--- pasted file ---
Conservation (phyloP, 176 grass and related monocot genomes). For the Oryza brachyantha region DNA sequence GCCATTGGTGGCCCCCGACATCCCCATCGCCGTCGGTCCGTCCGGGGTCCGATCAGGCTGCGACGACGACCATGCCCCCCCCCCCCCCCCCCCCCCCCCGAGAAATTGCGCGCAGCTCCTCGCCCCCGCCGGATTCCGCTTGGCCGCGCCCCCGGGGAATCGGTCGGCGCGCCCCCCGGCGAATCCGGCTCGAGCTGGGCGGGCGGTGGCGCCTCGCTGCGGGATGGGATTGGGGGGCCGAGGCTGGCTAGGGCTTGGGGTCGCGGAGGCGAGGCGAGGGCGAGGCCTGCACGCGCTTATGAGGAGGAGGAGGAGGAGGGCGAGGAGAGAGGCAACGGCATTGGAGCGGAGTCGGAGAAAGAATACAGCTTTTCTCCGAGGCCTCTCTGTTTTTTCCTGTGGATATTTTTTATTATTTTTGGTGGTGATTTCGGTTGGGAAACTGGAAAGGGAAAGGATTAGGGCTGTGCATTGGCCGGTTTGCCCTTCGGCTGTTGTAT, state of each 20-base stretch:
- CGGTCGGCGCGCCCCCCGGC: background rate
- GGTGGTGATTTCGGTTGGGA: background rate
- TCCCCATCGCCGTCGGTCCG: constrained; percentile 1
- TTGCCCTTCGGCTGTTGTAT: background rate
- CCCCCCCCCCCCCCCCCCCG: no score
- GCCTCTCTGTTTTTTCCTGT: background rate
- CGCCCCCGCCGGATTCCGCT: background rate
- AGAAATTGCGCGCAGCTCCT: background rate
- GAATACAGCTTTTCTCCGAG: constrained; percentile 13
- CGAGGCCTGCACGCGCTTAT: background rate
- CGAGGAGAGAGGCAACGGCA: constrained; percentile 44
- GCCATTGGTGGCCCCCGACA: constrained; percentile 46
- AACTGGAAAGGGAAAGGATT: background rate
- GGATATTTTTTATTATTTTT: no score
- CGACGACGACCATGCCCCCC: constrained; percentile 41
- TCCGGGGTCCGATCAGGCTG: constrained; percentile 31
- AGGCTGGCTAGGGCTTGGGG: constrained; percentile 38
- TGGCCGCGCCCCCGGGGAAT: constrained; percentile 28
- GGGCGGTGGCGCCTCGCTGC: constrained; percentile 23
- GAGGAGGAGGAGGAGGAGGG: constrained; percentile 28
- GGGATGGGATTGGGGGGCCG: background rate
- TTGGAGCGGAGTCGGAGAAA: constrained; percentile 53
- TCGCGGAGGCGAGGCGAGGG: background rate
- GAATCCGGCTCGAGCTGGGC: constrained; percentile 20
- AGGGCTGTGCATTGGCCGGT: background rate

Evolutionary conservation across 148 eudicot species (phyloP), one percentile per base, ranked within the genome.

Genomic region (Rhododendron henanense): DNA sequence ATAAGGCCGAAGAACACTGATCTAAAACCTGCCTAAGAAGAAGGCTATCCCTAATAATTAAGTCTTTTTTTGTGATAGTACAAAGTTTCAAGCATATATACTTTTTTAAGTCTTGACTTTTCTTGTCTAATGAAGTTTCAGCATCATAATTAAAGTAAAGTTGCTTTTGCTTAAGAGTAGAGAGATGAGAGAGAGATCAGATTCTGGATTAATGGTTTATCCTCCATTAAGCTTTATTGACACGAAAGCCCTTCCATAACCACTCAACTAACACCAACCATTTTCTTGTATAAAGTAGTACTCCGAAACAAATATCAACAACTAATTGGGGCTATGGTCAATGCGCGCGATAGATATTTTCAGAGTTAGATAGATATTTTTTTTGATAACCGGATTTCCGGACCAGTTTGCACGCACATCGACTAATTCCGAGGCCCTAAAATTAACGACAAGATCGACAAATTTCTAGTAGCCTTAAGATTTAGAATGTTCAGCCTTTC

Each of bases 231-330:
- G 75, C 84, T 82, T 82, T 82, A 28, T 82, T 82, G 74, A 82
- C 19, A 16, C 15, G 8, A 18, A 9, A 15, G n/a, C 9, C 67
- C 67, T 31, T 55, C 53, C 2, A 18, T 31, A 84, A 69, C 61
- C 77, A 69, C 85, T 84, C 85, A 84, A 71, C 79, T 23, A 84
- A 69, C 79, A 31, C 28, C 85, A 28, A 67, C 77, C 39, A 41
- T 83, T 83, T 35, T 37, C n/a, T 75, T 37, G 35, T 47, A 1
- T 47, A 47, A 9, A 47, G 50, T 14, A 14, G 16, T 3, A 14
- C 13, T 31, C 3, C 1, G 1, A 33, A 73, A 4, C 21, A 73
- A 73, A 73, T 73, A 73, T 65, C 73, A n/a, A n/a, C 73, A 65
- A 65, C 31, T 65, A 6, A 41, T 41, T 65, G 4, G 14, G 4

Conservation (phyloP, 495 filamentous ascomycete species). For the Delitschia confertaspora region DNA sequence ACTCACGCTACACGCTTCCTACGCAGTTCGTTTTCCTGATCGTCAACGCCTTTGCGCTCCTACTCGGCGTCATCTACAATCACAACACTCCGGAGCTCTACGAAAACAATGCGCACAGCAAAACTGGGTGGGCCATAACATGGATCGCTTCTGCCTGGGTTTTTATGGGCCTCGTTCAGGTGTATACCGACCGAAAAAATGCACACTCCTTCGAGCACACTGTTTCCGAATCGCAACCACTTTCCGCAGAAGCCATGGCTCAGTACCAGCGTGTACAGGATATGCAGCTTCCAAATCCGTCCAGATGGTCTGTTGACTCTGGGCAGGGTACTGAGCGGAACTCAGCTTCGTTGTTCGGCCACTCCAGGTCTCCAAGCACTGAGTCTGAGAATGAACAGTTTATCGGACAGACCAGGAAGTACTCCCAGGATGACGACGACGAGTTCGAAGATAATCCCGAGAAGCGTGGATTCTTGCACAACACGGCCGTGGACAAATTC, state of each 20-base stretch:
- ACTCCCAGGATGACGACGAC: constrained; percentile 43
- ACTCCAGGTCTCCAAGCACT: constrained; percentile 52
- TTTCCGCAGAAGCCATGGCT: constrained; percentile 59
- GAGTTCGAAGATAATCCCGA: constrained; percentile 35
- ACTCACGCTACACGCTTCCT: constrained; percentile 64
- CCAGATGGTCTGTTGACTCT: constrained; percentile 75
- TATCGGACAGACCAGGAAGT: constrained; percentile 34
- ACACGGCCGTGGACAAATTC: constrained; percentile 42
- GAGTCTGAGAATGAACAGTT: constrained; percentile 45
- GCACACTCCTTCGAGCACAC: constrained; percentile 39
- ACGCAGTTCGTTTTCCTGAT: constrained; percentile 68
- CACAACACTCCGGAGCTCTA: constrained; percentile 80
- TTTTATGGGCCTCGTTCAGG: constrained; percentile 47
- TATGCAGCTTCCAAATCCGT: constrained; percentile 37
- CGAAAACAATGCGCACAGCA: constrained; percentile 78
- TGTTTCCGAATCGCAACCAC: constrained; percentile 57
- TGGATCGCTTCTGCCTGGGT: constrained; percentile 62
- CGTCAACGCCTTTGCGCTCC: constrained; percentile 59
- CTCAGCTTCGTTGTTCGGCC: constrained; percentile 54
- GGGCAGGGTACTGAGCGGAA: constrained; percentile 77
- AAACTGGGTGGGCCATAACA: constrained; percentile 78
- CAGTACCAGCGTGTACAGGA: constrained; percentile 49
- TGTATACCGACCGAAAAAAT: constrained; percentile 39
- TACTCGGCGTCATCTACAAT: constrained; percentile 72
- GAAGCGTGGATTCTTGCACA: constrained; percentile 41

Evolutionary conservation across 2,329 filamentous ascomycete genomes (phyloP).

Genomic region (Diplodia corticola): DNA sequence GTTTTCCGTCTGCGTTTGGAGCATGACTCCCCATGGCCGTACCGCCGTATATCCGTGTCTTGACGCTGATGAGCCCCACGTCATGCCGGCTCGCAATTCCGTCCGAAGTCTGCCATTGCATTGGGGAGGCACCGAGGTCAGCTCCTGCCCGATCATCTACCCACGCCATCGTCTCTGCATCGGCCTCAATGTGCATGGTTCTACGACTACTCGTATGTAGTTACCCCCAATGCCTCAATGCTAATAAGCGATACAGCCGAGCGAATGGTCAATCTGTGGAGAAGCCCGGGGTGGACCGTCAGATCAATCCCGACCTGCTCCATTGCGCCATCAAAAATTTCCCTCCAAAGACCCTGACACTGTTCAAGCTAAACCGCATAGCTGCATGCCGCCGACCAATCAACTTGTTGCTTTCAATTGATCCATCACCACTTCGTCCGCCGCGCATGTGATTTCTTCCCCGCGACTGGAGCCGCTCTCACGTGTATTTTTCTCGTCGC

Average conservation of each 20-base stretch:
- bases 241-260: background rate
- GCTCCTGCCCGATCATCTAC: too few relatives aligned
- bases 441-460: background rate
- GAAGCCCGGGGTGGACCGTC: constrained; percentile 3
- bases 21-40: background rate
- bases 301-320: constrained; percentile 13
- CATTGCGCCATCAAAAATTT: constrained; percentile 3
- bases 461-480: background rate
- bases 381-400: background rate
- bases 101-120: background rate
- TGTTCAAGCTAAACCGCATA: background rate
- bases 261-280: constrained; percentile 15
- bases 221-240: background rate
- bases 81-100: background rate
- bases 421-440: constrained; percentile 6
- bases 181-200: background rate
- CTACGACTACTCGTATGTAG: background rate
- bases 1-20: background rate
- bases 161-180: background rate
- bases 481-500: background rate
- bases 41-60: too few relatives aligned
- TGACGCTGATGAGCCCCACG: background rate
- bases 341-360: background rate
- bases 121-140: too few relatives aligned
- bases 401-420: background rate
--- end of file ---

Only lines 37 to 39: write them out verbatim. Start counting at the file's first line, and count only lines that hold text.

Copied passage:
- C 13, T 31, C 3, C 1, G 1, A 33, A 73, A 4, C 21, A 73
- A 73, A 73, T 73, A 73, T 65, C 73, A n/a, A n/a, C 73, A 65
- A 65, C 31, T 65, A 6, A 41, T 41, T 65, G 4, G 14, G 4